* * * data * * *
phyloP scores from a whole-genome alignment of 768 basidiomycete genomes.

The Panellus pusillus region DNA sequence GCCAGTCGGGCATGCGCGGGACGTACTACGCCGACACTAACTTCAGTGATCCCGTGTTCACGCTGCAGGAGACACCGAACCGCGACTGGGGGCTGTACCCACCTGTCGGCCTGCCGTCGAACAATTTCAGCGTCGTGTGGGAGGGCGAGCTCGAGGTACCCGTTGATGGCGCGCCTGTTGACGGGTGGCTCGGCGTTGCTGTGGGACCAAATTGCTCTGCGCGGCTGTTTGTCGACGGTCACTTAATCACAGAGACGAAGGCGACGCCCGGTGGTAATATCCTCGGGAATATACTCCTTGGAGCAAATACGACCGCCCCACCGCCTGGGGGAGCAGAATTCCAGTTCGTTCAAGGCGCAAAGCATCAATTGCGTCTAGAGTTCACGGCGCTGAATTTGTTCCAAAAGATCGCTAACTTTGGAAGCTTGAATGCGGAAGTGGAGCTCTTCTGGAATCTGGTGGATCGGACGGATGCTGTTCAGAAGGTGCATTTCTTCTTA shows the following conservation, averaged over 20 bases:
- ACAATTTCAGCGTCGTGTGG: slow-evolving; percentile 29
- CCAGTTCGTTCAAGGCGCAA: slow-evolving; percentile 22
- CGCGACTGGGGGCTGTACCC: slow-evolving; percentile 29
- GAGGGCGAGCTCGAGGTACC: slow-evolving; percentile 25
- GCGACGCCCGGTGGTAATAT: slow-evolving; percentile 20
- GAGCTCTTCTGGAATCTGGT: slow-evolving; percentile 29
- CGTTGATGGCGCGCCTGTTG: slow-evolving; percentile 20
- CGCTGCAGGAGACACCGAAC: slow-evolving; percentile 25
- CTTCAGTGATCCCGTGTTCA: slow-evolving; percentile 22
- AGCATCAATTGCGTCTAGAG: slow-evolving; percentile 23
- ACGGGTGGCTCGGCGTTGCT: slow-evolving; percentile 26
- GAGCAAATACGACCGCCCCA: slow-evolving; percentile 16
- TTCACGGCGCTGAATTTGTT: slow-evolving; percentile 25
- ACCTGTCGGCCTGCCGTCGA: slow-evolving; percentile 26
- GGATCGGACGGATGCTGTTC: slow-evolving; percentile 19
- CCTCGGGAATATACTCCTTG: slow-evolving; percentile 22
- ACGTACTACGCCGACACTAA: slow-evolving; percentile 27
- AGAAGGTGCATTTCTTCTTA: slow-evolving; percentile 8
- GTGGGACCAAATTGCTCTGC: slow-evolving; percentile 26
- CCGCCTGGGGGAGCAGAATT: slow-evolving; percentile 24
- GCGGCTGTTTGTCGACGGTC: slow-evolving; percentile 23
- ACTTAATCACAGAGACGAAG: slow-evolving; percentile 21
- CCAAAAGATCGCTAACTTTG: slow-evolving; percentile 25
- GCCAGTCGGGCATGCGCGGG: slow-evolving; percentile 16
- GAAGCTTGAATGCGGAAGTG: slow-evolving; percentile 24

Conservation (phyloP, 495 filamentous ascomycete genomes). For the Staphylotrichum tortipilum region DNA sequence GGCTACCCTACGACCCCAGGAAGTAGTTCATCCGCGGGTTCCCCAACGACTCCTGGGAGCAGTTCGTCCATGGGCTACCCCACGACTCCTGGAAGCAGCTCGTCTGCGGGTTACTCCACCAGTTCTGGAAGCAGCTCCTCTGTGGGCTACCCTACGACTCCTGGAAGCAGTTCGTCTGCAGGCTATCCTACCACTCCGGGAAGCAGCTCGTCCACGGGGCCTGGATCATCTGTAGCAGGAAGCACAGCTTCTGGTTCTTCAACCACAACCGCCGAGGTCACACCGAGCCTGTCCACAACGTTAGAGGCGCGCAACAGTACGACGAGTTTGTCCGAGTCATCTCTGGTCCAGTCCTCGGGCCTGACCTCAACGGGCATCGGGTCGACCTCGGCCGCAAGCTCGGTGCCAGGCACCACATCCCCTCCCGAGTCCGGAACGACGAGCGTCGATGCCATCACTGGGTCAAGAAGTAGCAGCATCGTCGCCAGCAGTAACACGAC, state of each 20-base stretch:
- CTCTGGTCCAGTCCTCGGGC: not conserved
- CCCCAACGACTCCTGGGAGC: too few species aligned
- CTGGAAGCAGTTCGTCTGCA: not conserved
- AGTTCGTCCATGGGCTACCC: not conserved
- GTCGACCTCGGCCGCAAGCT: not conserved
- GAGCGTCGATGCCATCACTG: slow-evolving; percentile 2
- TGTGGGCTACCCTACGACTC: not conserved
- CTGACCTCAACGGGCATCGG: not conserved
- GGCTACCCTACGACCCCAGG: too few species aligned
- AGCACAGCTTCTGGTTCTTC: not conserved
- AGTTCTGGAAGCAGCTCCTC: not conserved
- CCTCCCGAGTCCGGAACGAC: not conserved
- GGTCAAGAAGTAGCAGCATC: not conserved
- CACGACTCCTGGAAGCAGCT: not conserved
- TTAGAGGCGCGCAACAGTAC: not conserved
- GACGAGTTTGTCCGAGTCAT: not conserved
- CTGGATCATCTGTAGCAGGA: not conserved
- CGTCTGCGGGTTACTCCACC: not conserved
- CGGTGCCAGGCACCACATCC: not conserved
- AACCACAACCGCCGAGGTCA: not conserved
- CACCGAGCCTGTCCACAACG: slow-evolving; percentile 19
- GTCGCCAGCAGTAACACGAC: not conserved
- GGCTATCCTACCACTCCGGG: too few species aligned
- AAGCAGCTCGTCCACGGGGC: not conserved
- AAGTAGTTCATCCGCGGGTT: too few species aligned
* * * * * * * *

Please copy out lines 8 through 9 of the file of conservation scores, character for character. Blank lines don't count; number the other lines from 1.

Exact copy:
- GAGCTCTTCTGGAATCTGGT: slow-evolving; percentile 29
- CGTTGATGGCGCGCCTGTTG: slow-evolving; percentile 20